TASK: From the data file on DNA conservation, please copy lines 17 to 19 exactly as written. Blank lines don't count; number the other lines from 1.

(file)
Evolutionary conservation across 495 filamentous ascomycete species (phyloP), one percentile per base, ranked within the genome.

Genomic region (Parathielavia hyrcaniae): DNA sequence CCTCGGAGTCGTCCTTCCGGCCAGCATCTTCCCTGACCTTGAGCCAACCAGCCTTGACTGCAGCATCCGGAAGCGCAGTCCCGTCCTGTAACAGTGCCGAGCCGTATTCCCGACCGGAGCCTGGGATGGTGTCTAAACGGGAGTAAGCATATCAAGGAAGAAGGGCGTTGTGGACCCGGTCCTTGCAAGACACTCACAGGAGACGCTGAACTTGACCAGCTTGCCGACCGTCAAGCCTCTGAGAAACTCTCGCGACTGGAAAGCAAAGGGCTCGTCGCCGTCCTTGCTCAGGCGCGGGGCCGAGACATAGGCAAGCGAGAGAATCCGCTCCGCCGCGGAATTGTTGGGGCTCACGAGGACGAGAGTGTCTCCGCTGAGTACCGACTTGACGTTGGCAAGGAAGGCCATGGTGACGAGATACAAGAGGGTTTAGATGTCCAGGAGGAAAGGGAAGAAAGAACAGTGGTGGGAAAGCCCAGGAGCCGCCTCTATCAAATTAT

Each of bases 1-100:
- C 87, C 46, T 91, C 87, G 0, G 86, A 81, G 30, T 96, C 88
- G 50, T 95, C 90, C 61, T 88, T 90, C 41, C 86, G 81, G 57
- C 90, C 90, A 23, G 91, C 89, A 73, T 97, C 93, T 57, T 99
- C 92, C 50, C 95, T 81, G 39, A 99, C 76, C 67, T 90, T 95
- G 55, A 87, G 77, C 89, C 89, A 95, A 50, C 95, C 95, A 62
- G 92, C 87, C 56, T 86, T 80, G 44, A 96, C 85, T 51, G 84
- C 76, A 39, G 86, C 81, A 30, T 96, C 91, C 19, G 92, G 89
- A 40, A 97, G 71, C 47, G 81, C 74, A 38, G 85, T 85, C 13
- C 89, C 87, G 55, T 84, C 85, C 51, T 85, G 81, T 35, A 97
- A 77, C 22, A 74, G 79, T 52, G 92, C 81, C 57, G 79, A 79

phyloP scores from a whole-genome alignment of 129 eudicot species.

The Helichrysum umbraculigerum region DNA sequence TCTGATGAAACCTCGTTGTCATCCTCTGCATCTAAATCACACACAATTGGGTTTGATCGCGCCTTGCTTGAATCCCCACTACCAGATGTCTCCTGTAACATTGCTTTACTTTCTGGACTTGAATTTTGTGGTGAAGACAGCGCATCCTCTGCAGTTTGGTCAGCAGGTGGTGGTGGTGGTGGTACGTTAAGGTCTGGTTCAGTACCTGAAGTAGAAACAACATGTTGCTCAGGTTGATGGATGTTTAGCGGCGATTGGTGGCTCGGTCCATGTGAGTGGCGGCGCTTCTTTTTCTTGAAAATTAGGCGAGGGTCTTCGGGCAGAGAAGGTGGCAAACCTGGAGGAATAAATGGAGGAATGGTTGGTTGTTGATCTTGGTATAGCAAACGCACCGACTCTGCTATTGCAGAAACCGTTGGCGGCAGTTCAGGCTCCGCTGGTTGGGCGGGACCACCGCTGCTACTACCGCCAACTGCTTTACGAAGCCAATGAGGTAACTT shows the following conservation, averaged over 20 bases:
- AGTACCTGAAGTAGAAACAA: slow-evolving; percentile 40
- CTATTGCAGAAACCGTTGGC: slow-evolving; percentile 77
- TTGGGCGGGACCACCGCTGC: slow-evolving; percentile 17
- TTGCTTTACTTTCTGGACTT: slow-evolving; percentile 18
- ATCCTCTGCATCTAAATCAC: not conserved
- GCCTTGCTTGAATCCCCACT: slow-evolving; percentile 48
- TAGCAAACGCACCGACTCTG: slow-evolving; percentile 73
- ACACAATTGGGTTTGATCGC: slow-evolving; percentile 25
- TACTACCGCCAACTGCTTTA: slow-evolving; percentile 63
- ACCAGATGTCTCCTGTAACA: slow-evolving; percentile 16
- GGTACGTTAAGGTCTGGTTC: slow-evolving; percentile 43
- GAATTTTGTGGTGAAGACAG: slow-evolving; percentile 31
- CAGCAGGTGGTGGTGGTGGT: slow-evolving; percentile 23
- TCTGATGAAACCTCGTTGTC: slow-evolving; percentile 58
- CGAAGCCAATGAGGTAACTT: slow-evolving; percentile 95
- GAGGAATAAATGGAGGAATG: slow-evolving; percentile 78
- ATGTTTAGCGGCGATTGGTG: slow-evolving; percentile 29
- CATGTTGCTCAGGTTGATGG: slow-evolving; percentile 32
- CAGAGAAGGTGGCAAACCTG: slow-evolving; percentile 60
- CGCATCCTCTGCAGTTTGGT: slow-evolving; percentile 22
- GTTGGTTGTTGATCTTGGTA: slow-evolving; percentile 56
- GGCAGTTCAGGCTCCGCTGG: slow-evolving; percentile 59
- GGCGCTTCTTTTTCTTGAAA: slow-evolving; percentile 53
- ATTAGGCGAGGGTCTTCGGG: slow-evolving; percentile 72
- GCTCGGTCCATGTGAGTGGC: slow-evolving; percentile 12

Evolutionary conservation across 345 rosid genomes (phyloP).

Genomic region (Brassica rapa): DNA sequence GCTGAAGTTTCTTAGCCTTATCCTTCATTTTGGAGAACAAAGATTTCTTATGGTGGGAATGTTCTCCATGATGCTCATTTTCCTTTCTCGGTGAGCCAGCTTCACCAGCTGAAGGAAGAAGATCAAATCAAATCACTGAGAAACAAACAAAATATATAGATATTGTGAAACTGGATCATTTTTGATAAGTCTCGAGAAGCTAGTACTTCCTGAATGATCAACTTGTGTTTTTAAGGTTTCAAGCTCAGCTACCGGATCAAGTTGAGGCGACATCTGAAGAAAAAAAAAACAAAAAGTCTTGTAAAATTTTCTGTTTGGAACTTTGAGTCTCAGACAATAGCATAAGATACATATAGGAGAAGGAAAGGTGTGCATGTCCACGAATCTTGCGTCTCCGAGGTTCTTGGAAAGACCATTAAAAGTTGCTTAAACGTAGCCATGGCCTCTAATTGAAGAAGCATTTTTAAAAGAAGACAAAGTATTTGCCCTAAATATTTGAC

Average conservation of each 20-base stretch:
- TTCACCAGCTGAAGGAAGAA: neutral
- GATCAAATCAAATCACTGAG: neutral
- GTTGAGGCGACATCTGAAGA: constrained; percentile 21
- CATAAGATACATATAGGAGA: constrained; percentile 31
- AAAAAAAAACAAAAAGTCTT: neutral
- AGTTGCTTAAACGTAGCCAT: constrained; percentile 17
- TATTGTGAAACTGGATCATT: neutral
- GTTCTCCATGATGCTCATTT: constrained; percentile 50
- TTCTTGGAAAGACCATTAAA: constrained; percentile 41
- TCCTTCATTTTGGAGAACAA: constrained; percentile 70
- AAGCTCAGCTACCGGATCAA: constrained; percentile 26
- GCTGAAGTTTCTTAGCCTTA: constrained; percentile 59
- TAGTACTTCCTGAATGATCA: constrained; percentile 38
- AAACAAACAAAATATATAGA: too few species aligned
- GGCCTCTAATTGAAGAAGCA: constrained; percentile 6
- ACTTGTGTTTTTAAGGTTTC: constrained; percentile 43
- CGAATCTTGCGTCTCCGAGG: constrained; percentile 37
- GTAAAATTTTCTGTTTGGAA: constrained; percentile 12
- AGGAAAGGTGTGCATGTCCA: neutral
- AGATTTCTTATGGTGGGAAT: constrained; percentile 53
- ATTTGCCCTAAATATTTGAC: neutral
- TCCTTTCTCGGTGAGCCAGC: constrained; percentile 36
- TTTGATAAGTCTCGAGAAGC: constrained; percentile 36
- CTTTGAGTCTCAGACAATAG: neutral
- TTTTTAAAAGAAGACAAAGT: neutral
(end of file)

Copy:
- CTATTGCAGAAACCGTTGGC: slow-evolving; percentile 77
- TTGGGCGGGACCACCGCTGC: slow-evolving; percentile 17
- TTGCTTTACTTTCTGGACTT: slow-evolving; percentile 18